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A Study of the Ancient and Contemporary Berbers of North Africa

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Title: A Study of the Ancient and Contemporary Berbers of North Africa


1
The Free People
  • A Study of the Ancient and Contemporary Berbers
    of North Africa
  • Amanda Brown, Anum Khan, and Chelsea Rendelman

2
Historical Perspective
  • The history of the Berbers is somewhat
    problematic
  • Though their specific local origins are
    unspecified, they have been known to have
    occupied regions in North Africa (the Maghreb
    region) and Spain

3
  • Berbers were first mentioned in ancient Egyptian
    writing in 3,000 B.C
  • They are thought to have been a part of a
    Mediterranean racial group that included Celtic,
    Iberian, and Semitic people, or as being related
    to the Canaanites, the Phoenicians, and the
    Caucasians

4
  • Historically, Berbers were nomadic shepherds and
    cattle herders
  • They were also small farmers and lived in
    villages that had small local industries
  • They manufactured products such as, iron, copper,
    lead, pottery, weaving, and embroidery
  • The Berbers even sold slaves to other states
    during this time

5
  • By the third century B.C, the Berber-Maghreb
    region had now included Morocco, Algeria, and
    Tunisia
  • These areas were ruled by the Moors, the
    Massaesylins, or the Massylins

6
  • The Berber kings were known to have lived a very
    luxurious lifestyle
  • The first Berber ruler that reliable historical
    data makes reference to, is King Sphax.
  • King Massinissa was another prominent ruler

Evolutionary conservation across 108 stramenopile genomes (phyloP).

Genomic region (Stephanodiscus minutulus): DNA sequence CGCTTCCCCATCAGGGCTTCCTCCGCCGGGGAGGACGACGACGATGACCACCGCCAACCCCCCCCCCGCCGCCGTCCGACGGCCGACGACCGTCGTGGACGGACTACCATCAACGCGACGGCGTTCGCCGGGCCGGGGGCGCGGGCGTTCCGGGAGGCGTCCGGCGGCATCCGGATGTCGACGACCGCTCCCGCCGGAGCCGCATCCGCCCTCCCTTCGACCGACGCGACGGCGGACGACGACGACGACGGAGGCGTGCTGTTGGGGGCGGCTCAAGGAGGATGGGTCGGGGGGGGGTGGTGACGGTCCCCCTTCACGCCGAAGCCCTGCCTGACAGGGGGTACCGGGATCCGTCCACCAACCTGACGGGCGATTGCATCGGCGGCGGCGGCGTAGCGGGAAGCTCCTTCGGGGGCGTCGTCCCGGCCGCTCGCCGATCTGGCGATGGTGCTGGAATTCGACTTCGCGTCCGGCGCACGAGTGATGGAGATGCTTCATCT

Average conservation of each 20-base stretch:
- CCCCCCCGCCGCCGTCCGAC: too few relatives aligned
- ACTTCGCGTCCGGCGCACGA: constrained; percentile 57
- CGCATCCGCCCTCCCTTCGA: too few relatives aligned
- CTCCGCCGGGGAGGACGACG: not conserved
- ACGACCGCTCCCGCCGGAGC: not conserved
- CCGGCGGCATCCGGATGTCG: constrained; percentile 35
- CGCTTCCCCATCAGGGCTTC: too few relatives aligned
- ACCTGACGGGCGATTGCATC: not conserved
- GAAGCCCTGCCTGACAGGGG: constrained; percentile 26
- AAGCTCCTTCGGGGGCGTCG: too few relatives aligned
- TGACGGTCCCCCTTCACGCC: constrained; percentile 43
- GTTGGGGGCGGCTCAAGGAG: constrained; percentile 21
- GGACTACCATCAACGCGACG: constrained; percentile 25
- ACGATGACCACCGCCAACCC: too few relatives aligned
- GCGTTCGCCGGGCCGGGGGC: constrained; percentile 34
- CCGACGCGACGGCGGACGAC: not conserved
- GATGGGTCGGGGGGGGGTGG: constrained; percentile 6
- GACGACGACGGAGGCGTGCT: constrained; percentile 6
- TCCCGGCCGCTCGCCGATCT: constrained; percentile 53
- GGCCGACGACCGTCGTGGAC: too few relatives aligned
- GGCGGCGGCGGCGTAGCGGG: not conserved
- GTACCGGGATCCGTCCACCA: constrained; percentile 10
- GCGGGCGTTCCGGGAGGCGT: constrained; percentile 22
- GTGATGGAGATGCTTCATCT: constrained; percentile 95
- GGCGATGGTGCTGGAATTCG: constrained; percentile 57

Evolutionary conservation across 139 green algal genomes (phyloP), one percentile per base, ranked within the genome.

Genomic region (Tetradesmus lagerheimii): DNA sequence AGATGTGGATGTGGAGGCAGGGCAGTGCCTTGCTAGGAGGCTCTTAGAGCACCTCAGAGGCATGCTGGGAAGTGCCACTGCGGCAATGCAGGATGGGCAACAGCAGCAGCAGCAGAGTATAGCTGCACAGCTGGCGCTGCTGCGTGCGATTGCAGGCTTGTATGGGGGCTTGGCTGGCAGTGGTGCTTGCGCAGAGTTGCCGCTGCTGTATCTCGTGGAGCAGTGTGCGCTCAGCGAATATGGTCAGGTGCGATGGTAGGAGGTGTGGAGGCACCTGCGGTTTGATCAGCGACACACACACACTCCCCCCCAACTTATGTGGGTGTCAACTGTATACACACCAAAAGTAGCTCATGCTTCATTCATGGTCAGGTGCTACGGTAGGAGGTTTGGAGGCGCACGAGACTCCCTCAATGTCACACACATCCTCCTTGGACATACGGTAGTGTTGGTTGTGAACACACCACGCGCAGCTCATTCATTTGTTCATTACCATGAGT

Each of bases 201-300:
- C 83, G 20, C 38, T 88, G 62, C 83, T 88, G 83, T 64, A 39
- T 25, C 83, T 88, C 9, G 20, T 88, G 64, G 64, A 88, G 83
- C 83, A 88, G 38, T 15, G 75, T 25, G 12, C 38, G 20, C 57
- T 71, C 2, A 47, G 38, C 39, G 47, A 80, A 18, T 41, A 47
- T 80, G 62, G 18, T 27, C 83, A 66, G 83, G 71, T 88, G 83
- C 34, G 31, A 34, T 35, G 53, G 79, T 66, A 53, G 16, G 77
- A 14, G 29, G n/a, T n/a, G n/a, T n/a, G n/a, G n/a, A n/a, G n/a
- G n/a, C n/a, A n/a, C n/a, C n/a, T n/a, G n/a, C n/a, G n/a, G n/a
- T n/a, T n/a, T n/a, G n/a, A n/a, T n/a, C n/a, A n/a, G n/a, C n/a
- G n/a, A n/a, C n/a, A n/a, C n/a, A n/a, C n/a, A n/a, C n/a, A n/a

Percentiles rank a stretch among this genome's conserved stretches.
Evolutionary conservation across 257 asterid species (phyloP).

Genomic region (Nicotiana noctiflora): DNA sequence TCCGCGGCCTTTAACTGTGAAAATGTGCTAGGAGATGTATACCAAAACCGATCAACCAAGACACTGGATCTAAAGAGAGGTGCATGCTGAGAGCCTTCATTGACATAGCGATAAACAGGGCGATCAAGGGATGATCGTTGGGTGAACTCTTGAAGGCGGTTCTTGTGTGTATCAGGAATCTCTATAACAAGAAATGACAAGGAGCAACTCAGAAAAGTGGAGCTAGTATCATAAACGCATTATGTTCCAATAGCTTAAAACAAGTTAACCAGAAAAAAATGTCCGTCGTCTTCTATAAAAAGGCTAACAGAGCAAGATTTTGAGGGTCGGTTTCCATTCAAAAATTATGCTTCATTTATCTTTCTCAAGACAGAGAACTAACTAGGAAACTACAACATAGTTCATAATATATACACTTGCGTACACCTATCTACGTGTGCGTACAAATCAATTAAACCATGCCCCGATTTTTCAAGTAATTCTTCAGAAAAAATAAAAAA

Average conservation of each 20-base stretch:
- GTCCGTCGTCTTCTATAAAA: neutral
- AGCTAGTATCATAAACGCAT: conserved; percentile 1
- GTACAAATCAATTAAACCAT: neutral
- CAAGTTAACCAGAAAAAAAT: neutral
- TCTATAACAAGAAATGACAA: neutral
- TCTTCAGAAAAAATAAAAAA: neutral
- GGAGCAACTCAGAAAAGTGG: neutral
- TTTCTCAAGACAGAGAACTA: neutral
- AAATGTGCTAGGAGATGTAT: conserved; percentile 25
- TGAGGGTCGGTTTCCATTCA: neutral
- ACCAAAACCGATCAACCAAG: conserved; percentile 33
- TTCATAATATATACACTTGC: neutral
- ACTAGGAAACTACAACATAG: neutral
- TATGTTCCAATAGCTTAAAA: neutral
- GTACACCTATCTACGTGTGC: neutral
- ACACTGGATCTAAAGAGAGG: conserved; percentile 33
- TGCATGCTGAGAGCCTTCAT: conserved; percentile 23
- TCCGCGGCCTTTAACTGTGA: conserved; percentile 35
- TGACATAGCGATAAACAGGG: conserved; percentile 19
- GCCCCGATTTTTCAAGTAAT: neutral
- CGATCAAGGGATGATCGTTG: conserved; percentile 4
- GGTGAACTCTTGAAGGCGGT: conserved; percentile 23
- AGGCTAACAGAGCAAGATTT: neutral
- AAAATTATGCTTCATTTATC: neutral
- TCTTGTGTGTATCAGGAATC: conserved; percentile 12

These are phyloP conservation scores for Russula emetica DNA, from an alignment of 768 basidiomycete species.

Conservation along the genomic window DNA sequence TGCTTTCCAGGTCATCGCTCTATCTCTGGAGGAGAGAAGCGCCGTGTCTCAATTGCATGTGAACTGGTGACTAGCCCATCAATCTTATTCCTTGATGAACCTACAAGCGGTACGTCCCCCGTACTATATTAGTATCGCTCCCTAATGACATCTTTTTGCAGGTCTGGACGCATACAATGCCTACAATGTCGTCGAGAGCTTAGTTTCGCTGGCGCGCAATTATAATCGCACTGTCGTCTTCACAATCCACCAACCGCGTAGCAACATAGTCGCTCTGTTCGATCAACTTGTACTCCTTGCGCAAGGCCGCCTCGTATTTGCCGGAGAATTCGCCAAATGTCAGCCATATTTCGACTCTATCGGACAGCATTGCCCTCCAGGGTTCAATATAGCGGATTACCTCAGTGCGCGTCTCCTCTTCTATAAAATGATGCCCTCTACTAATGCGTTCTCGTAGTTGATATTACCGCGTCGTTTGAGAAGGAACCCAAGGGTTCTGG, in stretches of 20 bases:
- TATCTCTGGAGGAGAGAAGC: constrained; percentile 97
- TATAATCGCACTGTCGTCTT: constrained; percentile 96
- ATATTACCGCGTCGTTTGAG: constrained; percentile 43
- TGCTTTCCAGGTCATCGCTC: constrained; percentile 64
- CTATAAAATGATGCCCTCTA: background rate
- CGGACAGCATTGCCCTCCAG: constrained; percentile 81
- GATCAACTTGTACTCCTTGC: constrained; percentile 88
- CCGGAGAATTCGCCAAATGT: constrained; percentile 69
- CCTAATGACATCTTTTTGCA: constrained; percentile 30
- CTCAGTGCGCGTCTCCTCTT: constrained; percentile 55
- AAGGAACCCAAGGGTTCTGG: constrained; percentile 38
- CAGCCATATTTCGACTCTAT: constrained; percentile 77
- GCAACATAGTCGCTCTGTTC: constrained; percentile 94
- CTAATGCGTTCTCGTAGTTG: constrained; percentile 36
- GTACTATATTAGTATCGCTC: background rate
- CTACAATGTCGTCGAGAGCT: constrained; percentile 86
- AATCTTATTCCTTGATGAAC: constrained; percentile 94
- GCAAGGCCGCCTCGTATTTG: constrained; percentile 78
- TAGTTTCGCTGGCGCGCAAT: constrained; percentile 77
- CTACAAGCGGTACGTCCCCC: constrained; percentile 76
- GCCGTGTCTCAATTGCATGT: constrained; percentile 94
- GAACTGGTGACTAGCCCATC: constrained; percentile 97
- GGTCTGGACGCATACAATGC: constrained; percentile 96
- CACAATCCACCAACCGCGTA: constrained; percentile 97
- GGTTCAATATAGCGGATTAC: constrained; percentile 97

7
  • The Berbers were of many different religious
    denominations including pagan, Christian, and
    Jewish
  • Islam came to the Maghreb region during the 7th
    century
  • They were quickly integrated into the Islamic
    faith and wanted to help spread their newly
    learned religion

8
  • The Berbers united with Arab-Muslims to spread
    Islam throughout the rest of the world
  • One such region that was a main focus was Spain
  • The conquest in Spain brought about two main
    Berber ruling groups, the Almoravids and the
    Almohads.

9
Almoravids and Almohads
  • Both shared the same Hamito-Semitic language.
  • The Almoravids followed a less strict version of
    Islam
  • They moved this form of Islam into Morocco and
    established Marrakech as their capital in 1070
  • The Almoravids were able to keep command in Spain
    for quite some time.
  • The Almohads followed a stricter, more
    conservative form of Islam.
  • They focused on purifying their religion
  • In 1147, the leader of the Almoravids was killed,
    and the capital city of Marrakech was taken over
    by the Almohads.
  • Almohad power declined during the Christian
    reconquest
  • In 1212, the Almohads left Spain, due to the
    Christian army aggression and the seizure of
    Seville 1248.
  • Other civilizations continuously conquered the
    Almohads and the Almoravids because they could
    never unite to form a strong force

10
This is a picture of an incomplete mosque from
the Almohad dynasty
11
  • The Islamic influence soon had an effect on the
    language of the Berbers.
  • The so-called Arabization of North Africa, has